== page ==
You wouldn’t expect a townhouse in Crozet to have an urban feel. But Ashley Jewell got a jolt of inspiration last year when she looked at a rendering of the townhouse that she and her husband, Tim, were planning to buy in the Old Trail development.
Then unbuilt, the home had a long windowless wall along one side that, unexpectedly, made Jewell think “brick.” Having lived in and renovated a 1920s bungalow in North Carolina, she was ready for a change. “The rendering made me think of a row house, or a brownstone in New York,” she says.
She asked the builder, Southern Development, if the wall could be faced in brick, and they accommodated. From there, the old-meets-new urban look of her kitchen began to take shape.
“I asked them to leave off the upper cabinets,” she says. Original plans called for cabinets and a built-in microwave above the countertop along the brick wall. But Jewell, who has a background in interior design, envisioned something more contemporary. Against the brick would be open shelving made of salvaged wood, plus a modern-style stainless steel range hood.
Finding the right wood for those shelves proved a challenge. Jewell eventually spotted the name Maya Wood Construction on her son’s baseball jersey, and the Barboursville company became her supplier for chunky pine slabs cut from salvaged beams. Saw marks on their edges signal that they’re the real deal.
The kitchen layout stayed as the builder had originally drawn it—a U plus a peninsula for barstools—but Jewell pushed the aesthetic toward a modern look. She was reacting, in part, to her former bungalow kitchen, all done in white. “Our 1920s house was shabby chic, with a lot of things whitewashed,” she says. “I thought black had a more modern feel to it.”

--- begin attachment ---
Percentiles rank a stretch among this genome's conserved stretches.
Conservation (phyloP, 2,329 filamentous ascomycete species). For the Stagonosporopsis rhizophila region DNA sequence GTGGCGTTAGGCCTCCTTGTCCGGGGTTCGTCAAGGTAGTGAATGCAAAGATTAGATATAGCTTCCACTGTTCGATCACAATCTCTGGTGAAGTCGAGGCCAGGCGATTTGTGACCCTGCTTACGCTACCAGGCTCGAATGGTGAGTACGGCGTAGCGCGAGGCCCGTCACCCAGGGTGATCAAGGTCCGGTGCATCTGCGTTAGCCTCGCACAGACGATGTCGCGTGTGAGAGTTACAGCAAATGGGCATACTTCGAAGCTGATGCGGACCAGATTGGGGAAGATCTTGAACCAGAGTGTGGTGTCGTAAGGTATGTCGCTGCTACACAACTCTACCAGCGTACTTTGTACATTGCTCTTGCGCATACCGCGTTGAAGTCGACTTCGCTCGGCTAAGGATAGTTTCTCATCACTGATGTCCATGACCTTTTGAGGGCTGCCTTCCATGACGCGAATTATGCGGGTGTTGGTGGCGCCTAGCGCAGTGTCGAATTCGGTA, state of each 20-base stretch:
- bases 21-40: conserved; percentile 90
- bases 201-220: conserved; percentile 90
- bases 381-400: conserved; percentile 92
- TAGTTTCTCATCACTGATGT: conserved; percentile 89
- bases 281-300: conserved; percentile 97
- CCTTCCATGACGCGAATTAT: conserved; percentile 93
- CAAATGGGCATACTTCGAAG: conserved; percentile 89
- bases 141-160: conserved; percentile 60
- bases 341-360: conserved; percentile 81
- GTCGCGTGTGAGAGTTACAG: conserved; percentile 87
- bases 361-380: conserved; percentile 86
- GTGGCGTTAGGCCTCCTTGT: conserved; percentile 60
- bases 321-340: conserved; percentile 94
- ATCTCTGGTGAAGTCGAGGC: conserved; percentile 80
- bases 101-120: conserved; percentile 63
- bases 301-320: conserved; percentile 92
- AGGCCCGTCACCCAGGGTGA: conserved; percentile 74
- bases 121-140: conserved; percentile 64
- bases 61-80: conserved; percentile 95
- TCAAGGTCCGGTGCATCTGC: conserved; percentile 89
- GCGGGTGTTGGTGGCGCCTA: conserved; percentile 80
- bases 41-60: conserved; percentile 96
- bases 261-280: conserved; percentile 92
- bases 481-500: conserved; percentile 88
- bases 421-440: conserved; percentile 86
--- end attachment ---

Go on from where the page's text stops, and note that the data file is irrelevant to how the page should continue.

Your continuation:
She settled on black Shaker-style cabinets, which she felt tied in better with the rustic and vintage elements than a sleeker cabinet style would have done. White subway tile covers the window wall.
Bright, light quartz countertops completed the crisp look of the basic kitchen elements. “It has such a nice light veining to it,” she says. “It’s got a little bit of gray. A lot of the other choices have a lot of variation; I was looking for a starkness next to the black.”
The real fun was in the details. Those two banks of open shelving, on either side of the range hood, provided a chance to show off an eclectic collection of china and other objects, many of which represent members of Jewell’s family. Antique butter molds belonged to one of her great-grandmothers; a glass cake stand came from another. One grandmother passed down an old recipe book and the other, a winsome zebra toothpick holder.
These things mingle with mostly white dishware and clear glass, along with some vintage cutting boards from Roxie Daisy. The collection’s neutral palette gives the real star of the show its due: the gold-tone cabinet hardware, sink faucet and light fixture.
“I’ve always clung to gold,” says Jewell. She found modern drawer pulls in a warm brass at Schoolhouse Electric, but was even more excited to have a use for a light fixture she’d been carting around, through several moves over a number of years. “I found it in a store in North Carolina,” she says of the piece by designer Louise Gaskill, who refurbishes vintage lighting. “I almost forgot what it looked like; I knew I loved it but it had been in a box for so long. I feel like it’s finally home.” A milk glass globe is dressed up with retro-style hardware and even a bit of gold leafing.
“I’m so thrilled every day when I walk downstairs to that kitchen,” says Jewell, who moved in with her family last summer. Yet she still considers the space a work in progress (she’s trying to source an antique kitchen scale, for one thing). “My brainstorming hasn’t stopped.”